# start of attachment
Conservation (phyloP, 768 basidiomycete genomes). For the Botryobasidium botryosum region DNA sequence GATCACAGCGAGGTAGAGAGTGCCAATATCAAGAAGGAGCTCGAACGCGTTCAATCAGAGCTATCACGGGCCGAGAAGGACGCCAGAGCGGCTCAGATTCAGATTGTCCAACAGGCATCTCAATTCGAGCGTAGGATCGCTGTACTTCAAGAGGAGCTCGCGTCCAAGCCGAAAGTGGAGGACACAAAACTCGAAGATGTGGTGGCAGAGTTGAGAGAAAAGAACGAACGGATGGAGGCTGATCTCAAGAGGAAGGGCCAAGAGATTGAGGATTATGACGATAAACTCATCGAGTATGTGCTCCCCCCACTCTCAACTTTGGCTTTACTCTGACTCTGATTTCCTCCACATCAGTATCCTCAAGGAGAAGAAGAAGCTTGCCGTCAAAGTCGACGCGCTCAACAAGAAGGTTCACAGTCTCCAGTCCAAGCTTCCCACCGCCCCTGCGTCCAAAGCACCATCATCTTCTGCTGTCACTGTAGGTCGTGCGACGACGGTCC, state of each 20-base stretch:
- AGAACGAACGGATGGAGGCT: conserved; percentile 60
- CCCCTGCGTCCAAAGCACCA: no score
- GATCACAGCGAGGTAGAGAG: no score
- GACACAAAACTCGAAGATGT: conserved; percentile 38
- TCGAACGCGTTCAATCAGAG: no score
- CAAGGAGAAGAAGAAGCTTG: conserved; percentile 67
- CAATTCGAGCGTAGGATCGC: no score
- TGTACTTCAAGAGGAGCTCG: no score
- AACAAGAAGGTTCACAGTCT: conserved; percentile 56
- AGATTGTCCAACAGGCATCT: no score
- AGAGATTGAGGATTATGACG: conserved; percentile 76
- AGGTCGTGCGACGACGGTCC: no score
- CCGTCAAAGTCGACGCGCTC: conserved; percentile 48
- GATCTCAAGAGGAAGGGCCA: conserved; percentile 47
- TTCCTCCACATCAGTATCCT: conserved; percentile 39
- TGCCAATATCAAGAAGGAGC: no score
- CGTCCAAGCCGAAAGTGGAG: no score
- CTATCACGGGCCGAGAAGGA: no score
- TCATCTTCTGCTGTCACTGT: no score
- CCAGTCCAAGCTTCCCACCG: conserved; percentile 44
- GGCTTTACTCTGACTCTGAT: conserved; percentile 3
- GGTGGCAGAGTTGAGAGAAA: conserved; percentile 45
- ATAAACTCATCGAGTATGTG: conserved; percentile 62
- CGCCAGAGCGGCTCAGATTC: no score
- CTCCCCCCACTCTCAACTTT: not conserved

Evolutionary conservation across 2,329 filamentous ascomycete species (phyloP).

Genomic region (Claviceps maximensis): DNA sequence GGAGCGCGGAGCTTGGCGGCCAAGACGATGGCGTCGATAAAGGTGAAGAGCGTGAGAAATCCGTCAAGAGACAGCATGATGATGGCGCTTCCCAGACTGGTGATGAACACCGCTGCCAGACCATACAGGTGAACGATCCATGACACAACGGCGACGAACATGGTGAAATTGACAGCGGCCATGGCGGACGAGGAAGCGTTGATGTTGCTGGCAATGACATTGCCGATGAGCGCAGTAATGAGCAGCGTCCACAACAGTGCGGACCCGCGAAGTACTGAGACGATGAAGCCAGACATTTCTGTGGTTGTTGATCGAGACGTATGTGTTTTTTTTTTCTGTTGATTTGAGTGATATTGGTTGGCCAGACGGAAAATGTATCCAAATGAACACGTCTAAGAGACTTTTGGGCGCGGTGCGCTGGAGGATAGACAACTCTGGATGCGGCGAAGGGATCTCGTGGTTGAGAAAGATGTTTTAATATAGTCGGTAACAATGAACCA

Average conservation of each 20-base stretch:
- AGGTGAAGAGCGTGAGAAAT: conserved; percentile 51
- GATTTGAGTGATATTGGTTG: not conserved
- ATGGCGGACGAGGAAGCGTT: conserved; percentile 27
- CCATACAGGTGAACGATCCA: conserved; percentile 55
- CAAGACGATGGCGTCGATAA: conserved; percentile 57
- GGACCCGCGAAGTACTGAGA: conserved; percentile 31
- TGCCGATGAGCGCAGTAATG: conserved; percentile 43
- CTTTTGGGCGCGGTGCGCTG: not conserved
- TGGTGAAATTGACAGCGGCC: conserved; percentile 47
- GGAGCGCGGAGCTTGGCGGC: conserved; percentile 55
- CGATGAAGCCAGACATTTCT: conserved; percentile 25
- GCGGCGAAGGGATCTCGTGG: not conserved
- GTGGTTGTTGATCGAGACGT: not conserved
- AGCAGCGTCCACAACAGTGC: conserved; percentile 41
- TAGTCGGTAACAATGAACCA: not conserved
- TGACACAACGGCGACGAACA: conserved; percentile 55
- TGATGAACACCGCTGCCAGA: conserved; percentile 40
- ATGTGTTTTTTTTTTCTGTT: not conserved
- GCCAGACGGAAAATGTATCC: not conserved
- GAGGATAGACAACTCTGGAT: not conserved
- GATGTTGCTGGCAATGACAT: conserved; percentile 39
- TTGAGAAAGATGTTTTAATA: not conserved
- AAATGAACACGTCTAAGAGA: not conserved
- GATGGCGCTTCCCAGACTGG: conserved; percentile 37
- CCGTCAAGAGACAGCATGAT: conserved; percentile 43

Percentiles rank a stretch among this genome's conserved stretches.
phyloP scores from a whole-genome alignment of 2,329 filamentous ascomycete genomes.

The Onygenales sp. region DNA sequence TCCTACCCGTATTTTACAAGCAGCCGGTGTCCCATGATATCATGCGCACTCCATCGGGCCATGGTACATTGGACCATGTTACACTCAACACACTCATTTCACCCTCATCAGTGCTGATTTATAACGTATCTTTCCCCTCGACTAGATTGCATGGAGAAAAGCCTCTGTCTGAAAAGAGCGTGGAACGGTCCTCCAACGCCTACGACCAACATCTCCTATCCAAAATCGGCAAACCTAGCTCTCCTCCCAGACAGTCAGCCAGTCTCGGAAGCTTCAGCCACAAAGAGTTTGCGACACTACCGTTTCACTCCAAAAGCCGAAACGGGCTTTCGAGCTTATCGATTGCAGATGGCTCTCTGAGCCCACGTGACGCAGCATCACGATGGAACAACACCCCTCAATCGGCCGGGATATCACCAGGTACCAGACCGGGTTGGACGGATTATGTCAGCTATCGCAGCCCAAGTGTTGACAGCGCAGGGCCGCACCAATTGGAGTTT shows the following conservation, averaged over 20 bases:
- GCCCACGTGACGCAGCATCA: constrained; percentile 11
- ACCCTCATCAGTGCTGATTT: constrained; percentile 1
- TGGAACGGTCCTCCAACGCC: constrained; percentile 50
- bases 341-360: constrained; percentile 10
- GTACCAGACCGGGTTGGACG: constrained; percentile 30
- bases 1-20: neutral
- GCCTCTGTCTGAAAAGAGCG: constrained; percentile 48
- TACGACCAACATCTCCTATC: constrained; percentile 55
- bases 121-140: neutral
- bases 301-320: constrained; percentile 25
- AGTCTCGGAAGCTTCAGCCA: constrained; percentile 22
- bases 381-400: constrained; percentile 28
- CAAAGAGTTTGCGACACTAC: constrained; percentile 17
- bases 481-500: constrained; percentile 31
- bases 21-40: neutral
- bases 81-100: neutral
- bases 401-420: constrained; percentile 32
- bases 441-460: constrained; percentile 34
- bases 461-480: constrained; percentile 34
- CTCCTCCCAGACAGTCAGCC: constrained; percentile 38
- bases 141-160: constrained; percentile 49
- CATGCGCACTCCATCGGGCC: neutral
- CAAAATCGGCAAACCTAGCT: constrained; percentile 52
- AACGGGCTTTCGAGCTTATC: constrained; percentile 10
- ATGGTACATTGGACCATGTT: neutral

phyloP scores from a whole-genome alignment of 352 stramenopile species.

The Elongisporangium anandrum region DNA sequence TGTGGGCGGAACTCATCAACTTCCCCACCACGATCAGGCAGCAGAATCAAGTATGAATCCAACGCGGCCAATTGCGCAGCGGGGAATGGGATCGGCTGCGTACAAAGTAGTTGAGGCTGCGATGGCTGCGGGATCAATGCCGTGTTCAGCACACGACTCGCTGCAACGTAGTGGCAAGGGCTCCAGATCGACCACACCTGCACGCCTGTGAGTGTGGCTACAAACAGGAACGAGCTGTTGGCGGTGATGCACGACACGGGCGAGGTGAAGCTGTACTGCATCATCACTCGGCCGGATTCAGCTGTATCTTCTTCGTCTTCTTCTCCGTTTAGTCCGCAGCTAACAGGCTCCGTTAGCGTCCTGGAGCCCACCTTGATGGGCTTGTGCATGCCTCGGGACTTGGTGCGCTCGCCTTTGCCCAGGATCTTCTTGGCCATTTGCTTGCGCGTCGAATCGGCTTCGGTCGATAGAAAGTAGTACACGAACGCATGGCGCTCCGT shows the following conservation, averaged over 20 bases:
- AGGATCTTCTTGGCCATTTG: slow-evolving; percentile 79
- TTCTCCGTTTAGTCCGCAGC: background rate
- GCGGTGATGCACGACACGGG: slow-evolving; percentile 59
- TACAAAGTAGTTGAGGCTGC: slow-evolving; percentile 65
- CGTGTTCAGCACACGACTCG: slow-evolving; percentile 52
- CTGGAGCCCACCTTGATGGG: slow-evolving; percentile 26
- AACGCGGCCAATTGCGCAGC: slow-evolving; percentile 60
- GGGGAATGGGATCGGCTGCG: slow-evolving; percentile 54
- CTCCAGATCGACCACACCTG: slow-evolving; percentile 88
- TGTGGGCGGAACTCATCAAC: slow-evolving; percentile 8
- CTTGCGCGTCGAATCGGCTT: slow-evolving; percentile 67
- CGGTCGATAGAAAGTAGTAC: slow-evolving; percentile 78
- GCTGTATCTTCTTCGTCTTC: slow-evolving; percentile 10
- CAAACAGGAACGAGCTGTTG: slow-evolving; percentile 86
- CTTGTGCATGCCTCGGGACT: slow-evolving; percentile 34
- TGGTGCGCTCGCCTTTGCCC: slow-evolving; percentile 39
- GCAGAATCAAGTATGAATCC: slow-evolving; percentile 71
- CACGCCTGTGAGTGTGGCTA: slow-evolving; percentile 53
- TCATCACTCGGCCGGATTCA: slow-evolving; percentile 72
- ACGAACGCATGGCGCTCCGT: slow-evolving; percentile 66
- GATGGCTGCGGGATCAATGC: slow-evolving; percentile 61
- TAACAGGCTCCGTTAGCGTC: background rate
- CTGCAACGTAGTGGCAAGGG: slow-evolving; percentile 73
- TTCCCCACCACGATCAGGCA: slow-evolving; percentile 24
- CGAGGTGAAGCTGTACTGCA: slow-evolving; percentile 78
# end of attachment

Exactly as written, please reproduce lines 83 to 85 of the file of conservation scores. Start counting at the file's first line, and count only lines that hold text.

phyloP scores from a whole-genome alignment of 352 stramenopile species.

The Elongisporangium anandrum region DNA sequence TGTGGGCGGAACTCATCAACTTCCCCACCACGATCAGGCAGCAGAATCAAGTATGAATCCAACGCGGCCAATTGCGCAGCGGGGAATGGGATCGGCTGCGTACAAAGTAGTTGAGGCTGCGATGGCTGCGGGATCAATGCCGTGTTCAGCACACGACTCGCTGCAACGTAGTGGCAAGGGCTCCAGATCGACCACACCTGCACGCCTGTGAGTGTGGCTACAAACAGGAACGAGCTGTTGGCGGTGATGCACGACACGGGCGAGGTGAAGCTGTACTGCATCATCACTCGGCCGGATTCAGCTGTATCTTCTTCGTCTTCTTCTCCGTTTAGTCCGCAGCTAACAGGCTCCGTTAGCGTCCTGGAGCCCACCTTGATGGGCTTGTGCATGCCTCGGGACTTGGTGCGCTCGCCTTTGCCCAGGATCTTCTTGGCCATTTGCTTGCGCGTCGAATCGGCTTCGGTCGATAGAAAGTAGTACACGAACGCATGGCGCTCCGT shows the following conservation, averaged over 20 bases:
- AGGATCTTCTTGGCCATTTG: slow-evolving; percentile 79